Enterprise agency boss looks to the future after stepping down from role

Retiring chief executive of Nwes, Kevin Horne.Picture: ANTONY KELLY

Retiring chief executive of Nwes, Kevin Horne.Picture: ANTONY KELLY - Credit: Archant

Over the last 21 years Kevin Horne has helped thousands of businesses to get off the ground.

At the same time he has built enterprise agency Nwes into the multi-million pound group it is today, spanning across Norfolk and Suffolk and down to London.

Now his time as chief executive of the firm is coming to an end but Mr Horne will continue to be a presence in the East Anglian business world.

He said: 'I still have more to give but in a different direction. Like any company you need renewal and it is time for people with different ideas and a different path forward.'

He said he would still be on hand to advise if desired but had faith in the management team.

Along with his long-time co-director John Balch, Mr Horne will retire at the end of the month.

'I always thought I would do 25 years but with John retiring I thought perhaps it was a chance for the business to have a fresh start,' he said.

Most Read

'I took some time off to think about it because I wanted to get it right, both for me and the business, and I don't mind telling you that I have had some sleepless nights over it.'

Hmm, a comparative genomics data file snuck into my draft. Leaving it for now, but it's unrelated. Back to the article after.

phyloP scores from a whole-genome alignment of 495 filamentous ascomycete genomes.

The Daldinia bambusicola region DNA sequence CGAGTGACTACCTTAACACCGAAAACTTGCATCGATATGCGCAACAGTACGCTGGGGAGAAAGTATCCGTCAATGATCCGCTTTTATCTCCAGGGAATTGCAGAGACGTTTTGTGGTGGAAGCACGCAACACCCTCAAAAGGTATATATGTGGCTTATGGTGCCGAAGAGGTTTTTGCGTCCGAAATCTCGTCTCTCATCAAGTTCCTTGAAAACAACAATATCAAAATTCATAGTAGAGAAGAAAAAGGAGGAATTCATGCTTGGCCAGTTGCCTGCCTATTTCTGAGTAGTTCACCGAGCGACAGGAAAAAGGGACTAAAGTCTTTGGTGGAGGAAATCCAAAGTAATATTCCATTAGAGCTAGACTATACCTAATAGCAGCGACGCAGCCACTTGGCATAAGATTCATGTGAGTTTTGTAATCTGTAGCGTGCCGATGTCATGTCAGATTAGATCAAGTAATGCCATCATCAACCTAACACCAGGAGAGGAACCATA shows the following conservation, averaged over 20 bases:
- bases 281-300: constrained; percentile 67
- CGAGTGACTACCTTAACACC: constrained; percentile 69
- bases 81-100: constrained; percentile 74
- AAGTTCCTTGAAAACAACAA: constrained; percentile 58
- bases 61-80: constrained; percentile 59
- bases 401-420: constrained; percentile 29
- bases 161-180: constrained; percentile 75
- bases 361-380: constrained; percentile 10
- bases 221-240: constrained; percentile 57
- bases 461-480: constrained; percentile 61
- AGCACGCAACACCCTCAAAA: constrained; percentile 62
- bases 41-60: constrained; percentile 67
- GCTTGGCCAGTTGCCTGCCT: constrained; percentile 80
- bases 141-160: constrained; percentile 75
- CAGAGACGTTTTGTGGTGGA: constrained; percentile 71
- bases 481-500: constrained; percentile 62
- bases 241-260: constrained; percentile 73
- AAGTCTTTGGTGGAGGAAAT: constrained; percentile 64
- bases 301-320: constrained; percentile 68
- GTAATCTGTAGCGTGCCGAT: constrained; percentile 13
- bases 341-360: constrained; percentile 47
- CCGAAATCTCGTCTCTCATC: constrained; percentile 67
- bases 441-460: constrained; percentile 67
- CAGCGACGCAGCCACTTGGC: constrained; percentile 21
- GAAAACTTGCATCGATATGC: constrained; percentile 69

Nwes has come a long way from its early days, as the group now employs 135 staff and has a turnover of £12m.

Mr Horne said: 'We have helped set up more than 15,000 businesses across the patch in my 21 years and that is hugely gratifying.

'They stand a better chance of surviving than if they hadn't had our help, our survival rates are 20% above the national average.

'We have had businesses like 3Sun, which was one of the first tenants in Beacon Innovation Centre [in Gorleston] which have gone on to be huge multi-million pound businesses but to be honest I am just as gratified by someone who comes along and wants to set up on their own – that is just as rewarding for me.'

Mr Horne said one of the key lessons he had learnt was never to never tell anyone whether to start a business or not.

'The key thing is to learn from your mistakes and not make the same mistakes twice, which I think I have managed,' he said.

While he is retiring from Nwes Mr Horne plans to continue working as a consultant as well as volunteering his skills for charities.

He said: 'I will probably set up a few small businesses. I always have and I probably always will. It is hard to switch off the entrepreneur in somebody.'

Future plans

Mr Horne said he wants to work with a cause close to his heart after leaving Nwes and he will be turning his skills towards helping people with severe learning difficulties.

Mr Horne said: 'Only 6% of people with learning difficulties have a job, that means 94% unemployment and I think that is a disgrace.

'A lot of people with learning difficulties can run their own business so I want to look at helping people to start their own business.

'Looking back at my time at Nwes one of my proudest things is that we employ a guy with learning difficulties who when he first joined would not talk to anybody.

'Now he has completely changed and the rest of the staff have a better understanding.

'That is probably one of my proudest achievements.'

Mr Horne added he would be spending some more time cycling as well as pursuing other interests.